(24) Annex 2 OPENING REMARKS By Dr. Chumnarn Pongsri, SEAFDEC Secretary-General Distinguished delegates from Indonesia, Malaysia, Myanmar and Thailand, representatives from academic, Dr. Rudolf Hermes, Chief Technical Advisor of the BOBLME Project, honorable guests from Swedish Agency for Marine and Water Management, my colleagues from SEAFDEC, Members of the Regional Fisheries Policy Network, Ladies and Gentlemen, Good morning, It gives me a great pleasure to welcome all of you and chair the Opening Ceremony this morning of “The 2nd Meeting of the Andaman Sea Sub-region” which is co-hosted by the SEAFDEC-Sida Project in cooperation with the BOBLME Project. We would like to express our deepest appreciation to all of you for sparing your valuable time to take part in this important gathering. Please allow me to recall you on the process of the initiative in the promotion of sustainable fisheries around the Andaman Sea Sub-region under the SEAFDEC-Sida Project that started in 2009. Activities have been implemented by promoting dialogues among Andaman Sea Member Countries namely Indonesia, Malaysia, Myanmar and Thailand with aims to achieve the long term sustainable use of fisheries resources, habitats and mitigate impacts of climate change on the livelihoods of the fisherfolk of the Andaman Sea Sub-region. The SEAFDEC-Sida Project in cooperation with the Bay of Bengal Large Marine Ecosystem (BOBLME) Project has worked together to promote key concerns on fisheries and habitat management through the concept on Ecosystem Approach to Fisheries, fishing capacity, reduce IUU fishing, aiming towards sustainable management actions for the Andaman Sea Sub-region. Along with the efforts that the SEAFDEC-Sida Project has made in close collaboration with the BOBLME Project to promote sustainable fisheries and protection of the marine environment of the Andaman Sea. The SEAFDEC-Sida Project emphasized throughout these few years on the necessity to understand the importance of habitat and management fisheries and reduce IUU Fishing around the Andaman Sea at local levels. A sequence of the On-site Workshops have been conducted during 2010-2011, in cooperation with Member Countries in Medan, Indonesia, Langkawi, Malaysia, and Satun and Ranong, Thailand. Furthermore, the dialogues to promote sub-regional arrangement also took part at sub-sub-regional Consultative events for the southern and northern Andaman Sea, respectively, in 2010 and 2011 by providing venues to review problems and suggest solutions on matters of importance to fisheries and habitat management, the movement and life cycle of Rastrelliger spp, basic for enforcement of rules and regulation as well as to explore options to develop arrangements for cooperation and management around Andaman Sea sub-region. Ladies and gentlemen, A continuation of the process has been deemed essential by all involved parties at regional, national and local levels. Hence, this Meeting gives the attention for the Andaman Sea subregional coordination in order to move forward for the management and coordination on areas of common interests among the Countries and to move from a period of initiating to action. The Meeting is intended to provide a venue for Member Countries to discuss for cooperation and to review the recommendations and actions suggested during the sequence of On-site events/subregional consultations/regional consultation and to promote a defined and results oriented plan of 20.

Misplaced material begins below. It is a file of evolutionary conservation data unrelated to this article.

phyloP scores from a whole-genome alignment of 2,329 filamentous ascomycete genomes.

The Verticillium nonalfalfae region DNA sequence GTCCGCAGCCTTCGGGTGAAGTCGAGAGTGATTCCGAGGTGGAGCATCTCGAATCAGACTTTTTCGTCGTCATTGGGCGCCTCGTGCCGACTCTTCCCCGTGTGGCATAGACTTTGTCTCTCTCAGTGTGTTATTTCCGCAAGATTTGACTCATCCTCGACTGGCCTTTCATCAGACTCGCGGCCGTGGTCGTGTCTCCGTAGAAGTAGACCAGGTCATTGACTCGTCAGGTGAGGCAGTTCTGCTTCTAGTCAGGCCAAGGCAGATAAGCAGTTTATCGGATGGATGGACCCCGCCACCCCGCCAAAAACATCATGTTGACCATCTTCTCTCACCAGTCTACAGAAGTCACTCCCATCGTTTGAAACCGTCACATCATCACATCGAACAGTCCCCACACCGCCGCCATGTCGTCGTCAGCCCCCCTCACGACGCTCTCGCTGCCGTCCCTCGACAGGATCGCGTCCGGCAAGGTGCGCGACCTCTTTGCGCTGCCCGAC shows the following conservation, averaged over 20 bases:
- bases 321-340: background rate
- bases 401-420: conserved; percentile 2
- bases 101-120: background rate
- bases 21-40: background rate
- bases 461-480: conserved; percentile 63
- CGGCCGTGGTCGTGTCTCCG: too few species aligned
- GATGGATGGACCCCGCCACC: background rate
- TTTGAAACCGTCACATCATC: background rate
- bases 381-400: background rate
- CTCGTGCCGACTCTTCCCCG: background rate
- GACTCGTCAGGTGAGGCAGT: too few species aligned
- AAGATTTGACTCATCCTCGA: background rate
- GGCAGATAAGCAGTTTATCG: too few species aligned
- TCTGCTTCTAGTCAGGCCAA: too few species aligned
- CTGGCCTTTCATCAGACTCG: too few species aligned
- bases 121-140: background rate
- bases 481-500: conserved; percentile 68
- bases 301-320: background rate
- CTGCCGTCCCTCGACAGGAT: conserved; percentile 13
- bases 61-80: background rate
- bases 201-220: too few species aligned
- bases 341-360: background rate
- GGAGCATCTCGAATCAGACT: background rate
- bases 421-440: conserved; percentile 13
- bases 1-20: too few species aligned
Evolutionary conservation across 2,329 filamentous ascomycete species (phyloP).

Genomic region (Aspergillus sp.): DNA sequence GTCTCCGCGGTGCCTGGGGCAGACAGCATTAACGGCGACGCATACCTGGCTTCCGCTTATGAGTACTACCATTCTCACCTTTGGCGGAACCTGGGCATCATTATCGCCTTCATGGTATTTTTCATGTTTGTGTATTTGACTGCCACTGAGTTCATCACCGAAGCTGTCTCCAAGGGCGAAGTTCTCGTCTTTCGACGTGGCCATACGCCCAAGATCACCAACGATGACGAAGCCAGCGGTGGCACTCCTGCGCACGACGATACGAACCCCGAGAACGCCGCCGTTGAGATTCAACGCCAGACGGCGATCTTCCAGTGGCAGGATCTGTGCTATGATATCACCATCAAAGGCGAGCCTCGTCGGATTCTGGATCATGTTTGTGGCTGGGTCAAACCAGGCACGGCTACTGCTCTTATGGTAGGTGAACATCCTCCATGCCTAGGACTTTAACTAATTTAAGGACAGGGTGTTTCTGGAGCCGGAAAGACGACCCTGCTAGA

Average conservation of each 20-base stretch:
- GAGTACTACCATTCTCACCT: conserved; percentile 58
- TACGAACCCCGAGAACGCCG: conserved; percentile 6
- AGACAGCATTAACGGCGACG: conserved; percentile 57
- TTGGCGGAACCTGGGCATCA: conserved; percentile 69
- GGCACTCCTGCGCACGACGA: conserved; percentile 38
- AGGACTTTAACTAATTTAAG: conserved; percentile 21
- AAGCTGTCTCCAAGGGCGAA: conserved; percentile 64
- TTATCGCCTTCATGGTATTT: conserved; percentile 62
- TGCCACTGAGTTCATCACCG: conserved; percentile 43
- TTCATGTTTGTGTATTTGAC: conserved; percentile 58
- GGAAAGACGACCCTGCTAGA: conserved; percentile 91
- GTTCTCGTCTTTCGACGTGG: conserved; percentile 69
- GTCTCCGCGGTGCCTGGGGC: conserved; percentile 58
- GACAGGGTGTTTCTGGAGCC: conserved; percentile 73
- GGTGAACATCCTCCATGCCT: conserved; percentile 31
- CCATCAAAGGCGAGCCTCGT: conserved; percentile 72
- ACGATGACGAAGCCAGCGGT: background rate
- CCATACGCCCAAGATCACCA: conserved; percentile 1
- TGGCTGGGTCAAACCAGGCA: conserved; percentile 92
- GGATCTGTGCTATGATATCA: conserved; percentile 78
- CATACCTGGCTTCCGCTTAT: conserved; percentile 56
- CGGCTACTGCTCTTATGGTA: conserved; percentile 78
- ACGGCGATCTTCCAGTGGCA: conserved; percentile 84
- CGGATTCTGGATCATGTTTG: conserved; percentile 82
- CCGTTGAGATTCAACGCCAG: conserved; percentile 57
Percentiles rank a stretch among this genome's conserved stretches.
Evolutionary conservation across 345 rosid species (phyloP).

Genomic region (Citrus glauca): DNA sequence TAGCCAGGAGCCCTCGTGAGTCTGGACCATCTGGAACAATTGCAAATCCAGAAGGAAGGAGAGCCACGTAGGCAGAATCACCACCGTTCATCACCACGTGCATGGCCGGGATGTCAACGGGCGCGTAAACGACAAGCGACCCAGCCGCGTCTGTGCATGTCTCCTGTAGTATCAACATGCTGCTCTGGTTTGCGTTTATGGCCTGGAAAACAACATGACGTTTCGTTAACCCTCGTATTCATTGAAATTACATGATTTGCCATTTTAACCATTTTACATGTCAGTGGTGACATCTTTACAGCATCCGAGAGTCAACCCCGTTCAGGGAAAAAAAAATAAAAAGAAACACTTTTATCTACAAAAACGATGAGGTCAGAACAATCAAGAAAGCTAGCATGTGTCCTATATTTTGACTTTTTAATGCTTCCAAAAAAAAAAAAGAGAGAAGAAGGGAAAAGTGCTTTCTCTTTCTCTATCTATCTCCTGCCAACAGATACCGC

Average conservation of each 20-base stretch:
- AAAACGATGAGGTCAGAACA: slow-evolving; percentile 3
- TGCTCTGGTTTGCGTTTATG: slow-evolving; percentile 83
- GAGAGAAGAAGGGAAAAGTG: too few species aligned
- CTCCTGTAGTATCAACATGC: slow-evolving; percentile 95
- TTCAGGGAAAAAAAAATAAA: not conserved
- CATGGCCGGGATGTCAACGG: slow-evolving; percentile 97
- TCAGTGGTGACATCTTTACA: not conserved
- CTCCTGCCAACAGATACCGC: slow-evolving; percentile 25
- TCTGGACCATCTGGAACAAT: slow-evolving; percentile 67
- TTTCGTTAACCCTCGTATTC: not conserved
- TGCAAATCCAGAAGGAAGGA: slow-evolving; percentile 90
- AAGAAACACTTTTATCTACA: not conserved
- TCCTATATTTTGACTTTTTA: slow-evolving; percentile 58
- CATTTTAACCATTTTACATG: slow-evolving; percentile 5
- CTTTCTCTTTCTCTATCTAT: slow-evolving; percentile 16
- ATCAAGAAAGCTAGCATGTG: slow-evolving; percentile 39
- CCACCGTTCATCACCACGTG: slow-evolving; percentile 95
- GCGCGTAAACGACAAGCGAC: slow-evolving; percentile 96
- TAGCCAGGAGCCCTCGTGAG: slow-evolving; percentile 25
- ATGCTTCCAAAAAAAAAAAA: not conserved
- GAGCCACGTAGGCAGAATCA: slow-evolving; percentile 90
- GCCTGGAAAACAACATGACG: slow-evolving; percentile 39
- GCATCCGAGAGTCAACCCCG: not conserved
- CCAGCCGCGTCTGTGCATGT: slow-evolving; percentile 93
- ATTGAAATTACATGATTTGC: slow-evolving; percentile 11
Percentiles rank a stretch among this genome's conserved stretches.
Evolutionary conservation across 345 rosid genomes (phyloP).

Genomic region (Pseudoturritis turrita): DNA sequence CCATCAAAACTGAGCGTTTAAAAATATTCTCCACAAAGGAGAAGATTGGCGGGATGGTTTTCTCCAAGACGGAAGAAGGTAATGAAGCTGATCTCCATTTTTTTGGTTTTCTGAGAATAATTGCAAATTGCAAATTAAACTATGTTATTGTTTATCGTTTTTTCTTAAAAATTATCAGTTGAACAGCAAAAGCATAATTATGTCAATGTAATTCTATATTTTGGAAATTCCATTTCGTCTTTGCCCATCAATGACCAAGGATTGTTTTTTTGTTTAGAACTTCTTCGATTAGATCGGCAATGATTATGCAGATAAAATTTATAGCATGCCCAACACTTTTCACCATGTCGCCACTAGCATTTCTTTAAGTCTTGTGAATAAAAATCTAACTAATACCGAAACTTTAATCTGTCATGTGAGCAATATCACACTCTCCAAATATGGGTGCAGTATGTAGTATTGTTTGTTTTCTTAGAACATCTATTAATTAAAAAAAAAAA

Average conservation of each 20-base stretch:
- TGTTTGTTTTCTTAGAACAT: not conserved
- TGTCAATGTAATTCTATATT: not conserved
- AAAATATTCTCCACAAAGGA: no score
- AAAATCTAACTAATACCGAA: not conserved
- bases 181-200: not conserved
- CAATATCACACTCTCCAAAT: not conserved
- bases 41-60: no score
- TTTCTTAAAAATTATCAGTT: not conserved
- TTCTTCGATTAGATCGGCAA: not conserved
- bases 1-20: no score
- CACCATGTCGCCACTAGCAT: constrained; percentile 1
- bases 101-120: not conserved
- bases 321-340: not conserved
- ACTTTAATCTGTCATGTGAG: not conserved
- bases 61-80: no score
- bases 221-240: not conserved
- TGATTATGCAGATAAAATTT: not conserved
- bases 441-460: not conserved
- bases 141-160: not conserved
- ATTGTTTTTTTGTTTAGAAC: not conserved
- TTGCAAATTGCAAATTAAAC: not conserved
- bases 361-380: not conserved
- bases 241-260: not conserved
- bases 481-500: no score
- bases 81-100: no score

(25) implementation of identified priority actions of continued on sub-regional concern, such as environmental sustainability, integration of fisheries and habitat management (ecosystems approach to fisheries), conservation measures for important migratory species (Rastrelliger spp and Hilsa), management of fishing capacity, vessel registration, port monitoring etc as well as to combat illegal and destructive fishing. It is expected that we will agree on some concrete recommendations on how further cooperation between Andaman Sea Countries and SEAFDEC and BOBLME project to improve fisheries and habitat management and dealing with issues on illegal and destructive fishing in the Sub-region. Finally, on behalf of the organizers, I would like to take this opportunity to once again welcome you all and I hope that, apart from learning more about our sea, our resources, we look forward to a successful output of your deliberations. Without further ado, it is opportune time for me now to declare the Second Meeting of the Andaman Sea Sub-region open. I hope you have a pleasant stay in Phang Nga. Thank you very much and have a good day.. 21.